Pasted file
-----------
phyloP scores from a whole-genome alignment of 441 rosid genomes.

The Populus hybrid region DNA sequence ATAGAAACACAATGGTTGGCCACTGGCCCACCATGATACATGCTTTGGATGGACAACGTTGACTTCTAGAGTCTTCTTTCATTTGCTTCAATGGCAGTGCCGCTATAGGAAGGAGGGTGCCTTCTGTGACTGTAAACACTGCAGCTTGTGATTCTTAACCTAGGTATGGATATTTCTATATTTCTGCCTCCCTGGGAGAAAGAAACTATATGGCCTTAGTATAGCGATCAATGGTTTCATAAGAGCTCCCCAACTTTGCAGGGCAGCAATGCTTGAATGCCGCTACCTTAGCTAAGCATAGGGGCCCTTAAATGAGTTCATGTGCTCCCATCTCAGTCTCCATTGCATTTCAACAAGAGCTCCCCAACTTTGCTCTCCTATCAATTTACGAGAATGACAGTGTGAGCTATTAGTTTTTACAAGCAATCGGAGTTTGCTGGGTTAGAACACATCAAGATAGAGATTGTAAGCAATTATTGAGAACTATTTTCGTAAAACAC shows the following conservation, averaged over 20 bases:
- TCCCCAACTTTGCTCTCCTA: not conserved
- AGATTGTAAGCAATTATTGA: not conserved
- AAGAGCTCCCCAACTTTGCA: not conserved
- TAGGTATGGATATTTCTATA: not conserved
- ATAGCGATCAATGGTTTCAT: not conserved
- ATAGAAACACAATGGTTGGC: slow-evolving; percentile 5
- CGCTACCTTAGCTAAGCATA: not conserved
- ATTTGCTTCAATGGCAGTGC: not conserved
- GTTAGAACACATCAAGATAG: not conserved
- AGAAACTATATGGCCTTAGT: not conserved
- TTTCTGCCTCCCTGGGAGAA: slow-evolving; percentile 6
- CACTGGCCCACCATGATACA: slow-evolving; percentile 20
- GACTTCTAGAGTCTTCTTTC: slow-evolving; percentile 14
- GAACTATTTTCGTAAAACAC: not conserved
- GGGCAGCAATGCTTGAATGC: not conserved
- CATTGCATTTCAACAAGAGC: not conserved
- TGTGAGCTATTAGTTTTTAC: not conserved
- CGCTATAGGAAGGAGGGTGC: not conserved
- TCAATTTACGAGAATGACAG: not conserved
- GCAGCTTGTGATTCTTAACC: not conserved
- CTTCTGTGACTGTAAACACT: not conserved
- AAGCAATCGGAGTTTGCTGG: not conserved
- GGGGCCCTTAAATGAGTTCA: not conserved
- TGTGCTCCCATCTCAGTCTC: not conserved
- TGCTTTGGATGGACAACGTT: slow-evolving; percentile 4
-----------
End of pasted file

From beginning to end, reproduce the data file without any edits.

phyloP scores from a whole-genome alignment of 441 rosid genomes.

The Populus hybrid region DNA sequence ATAGAAACACAATGGTTGGCCACTGGCCCACCATGATACATGCTTTGGATGGACAACGTTGACTTCTAGAGTCTTCTTTCATTTGCTTCAATGGCAGTGCCGCTATAGGAAGGAGGGTGCCTTCTGTGACTGTAAACACTGCAGCTTGTGATTCTTAACCTAGGTATGGATATTTCTATATTTCTGCCTCCCTGGGAGAAAGAAACTATATGGCCTTAGTATAGCGATCAATGGTTTCATAAGAGCTCCCCAACTTTGCAGGGCAGCAATGCTTGAATGCCGCTACCTTAGCTAAGCATAGGGGCCCTTAAATGAGTTCATGTGCTCCCATCTCAGTCTCCATTGCATTTCAACAAGAGCTCCCCAACTTTGCTCTCCTATCAATTTACGAGAATGACAGTGTGAGCTATTAGTTTTTACAAGCAATCGGAGTTTGCTGGGTTAGAACACATCAAGATAGAGATTGTAAGCAATTATTGAGAACTATTTTCGTAAAACAC shows the following conservation, averaged over 20 bases:
- TCCCCAACTTTGCTCTCCTA: not conserved
- AGATTGTAAGCAATTATTGA: not conserved
- AAGAGCTCCCCAACTTTGCA: not conserved
- TAGGTATGGATATTTCTATA: not conserved
- ATAGCGATCAATGGTTTCAT: not conserved
- ATAGAAACACAATGGTTGGC: slow-evolving; percentile 5
- CGCTACCTTAGCTAAGCATA: not conserved
- ATTTGCTTCAATGGCAGTGC: not conserved
- GTTAGAACACATCAAGATAG: not conserved
- AGAAACTATATGGCCTTAGT: not conserved
- TTTCTGCCTCCCTGGGAGAA: slow-evolving; percentile 6
- CACTGGCCCACCATGATACA: slow-evolving; percentile 20
- GACTTCTAGAGTCTTCTTTC: slow-evolving; percentile 14
- GAACTATTTTCGTAAAACAC: not conserved
- GGGCAGCAATGCTTGAATGC: not conserved
- CATTGCATTTCAACAAGAGC: not conserved
- TGTGAGCTATTAGTTTTTAC: not conserved
- CGCTATAGGAAGGAGGGTGC: not conserved
- TCAATTTACGAGAATGACAG: not conserved
- GCAGCTTGTGATTCTTAACC: not conserved
- CTTCTGTGACTGTAAACACT: not conserved
- AAGCAATCGGAGTTTGCTGG: not conserved
- GGGGCCCTTAAATGAGTTCA: not conserved
- TGTGCTCCCATCTCAGTCTC: not conserved
- TGCTTTGGATGGACAACGTT: slow-evolving; percentile 4